Aussie Theatre's Paige Mulholland recently spoke with Yumi Umiumare, about her upcoming show at the Darwin Festival, DasSHOKU SHAKE!, political theatre, and the nature of hope.
Melbourne-based Yumi Umiumare is a self-described “hybrid performer”; a dancer, choreographer and creator of “Butoh Cabaret and visceral dance theatre works”. From her Japanese and Australian cultural influences and eclectic dance training background, to the genre of her work, Umiumare shuns simplicity in favour of dynamic, exploratory performance.
Even as she, in conjunction with Japanese company Theatre GUMBO and the DasShoku Triangle, prepare to re-perform their critically-acclaimed project DasShoku SHAKE! at the 2013 Darwin Festival, Umiumare is constantly re-working and improving the show. “We try to make it a bit tighter, and the cast was originally ten people but now is eight people, so we’ve made a few adjustments and basically I think we now have a more tight show, and I hope it’s a more slick journey,” she explains.
The fourth component of her DasSHOKU Cabaret series, DasSHOKU SHAKE! explores the idea of “shaking” in its different forms.
“The shake is like an earthquake shake, or human shake, or an emotional shake, or a handshake or a milkshake,” she says. “It’s not just shaking in a traumatic way but a shake for us to activate or stimulate our minds in a good way, in this complicated, modern way of living”
DasSHOKU SHAKE!, although dappled with comedy, explores dark content including the 2011 Japanese earthquakes and their impact on the collective psyche of the nation. Having previously collaborated with refugees and worked on pieces with heavy emotional content, Umiumare’s work focuses on finding hope in difficult circumstances. “Working with asylum seeker people too, it’s always such an intense story … for me, sharing their trauma in their body or their joy in their body, it’s such pure human emotion”, she said. “An earthquake is the same, it’s such a traumatic incident and it was such a devastating situation in some parts, but through the arts we can embrace that sadness and sorrow but also joy and hope …”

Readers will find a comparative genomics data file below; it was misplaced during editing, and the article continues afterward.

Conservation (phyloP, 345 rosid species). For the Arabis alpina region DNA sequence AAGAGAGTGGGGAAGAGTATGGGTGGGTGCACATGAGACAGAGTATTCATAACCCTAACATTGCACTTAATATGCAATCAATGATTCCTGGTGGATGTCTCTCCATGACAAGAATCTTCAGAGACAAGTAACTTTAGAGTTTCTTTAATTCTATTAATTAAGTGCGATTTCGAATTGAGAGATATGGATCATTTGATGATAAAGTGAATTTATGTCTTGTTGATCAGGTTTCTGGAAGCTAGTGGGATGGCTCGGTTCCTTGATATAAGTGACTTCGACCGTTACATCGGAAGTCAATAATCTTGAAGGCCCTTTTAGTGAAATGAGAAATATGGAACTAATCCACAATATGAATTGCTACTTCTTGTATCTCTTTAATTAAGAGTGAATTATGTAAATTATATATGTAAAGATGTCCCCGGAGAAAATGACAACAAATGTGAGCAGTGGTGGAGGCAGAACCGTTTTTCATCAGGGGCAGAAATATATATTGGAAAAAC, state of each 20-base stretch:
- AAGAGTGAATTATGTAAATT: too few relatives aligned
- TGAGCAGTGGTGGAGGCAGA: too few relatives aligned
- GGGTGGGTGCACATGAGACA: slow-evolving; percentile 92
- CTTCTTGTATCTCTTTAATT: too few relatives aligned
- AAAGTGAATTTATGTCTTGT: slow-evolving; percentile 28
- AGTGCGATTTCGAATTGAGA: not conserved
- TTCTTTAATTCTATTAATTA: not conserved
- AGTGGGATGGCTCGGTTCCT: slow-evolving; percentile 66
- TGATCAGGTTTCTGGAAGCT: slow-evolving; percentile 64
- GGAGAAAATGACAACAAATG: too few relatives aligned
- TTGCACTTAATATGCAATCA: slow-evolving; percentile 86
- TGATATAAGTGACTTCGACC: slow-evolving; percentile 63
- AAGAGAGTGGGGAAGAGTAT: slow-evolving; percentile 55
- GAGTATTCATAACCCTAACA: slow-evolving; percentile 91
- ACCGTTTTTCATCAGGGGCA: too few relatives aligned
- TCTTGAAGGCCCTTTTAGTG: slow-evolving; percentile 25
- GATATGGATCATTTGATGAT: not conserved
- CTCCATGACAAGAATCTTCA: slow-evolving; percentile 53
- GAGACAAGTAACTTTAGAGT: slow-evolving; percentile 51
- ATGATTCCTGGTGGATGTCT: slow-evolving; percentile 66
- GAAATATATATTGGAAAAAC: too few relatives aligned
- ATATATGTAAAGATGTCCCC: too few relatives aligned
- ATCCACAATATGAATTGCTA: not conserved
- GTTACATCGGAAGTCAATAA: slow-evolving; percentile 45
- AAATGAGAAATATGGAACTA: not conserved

In DasSHOKU SHAKE!, the main character, played by Umiumare, searches for light, eventually finding her own inner luminescence and inner hope. “Fundamentally you have to find your own hope inside of yourself,” Umiumare explains.
This character’s search for hope originally took place in a large-scale eighty-minute production and this latest chapter in the DasSHOKU series was never originally intended to tour, due to the size and expense of the show. However Umiumare was pursued by a Program Director at the Darwin Festival and eventually decided to re-work the original into a more portable show. Umiumare admits, though, that thanks to her previous experience with the Darwin Festival, she didn’t need much convincing. “After the premiere season I didn’t think we would have a tour because it’s quite massive with the international cast. Luckily the program manager from Darwin Festival loved it and pursued it and we decided to make a shorter version that’s more cost effective,” Umiumare tells me.
“I’ve done the Darwin Festival before, last year, and I loved it. It’s quite a nice festival, a really friendly and open festival so I am glad we can do it again this year” says Umiumare
20 -22 August 9.30pm
The Amphitheatre, George’s Green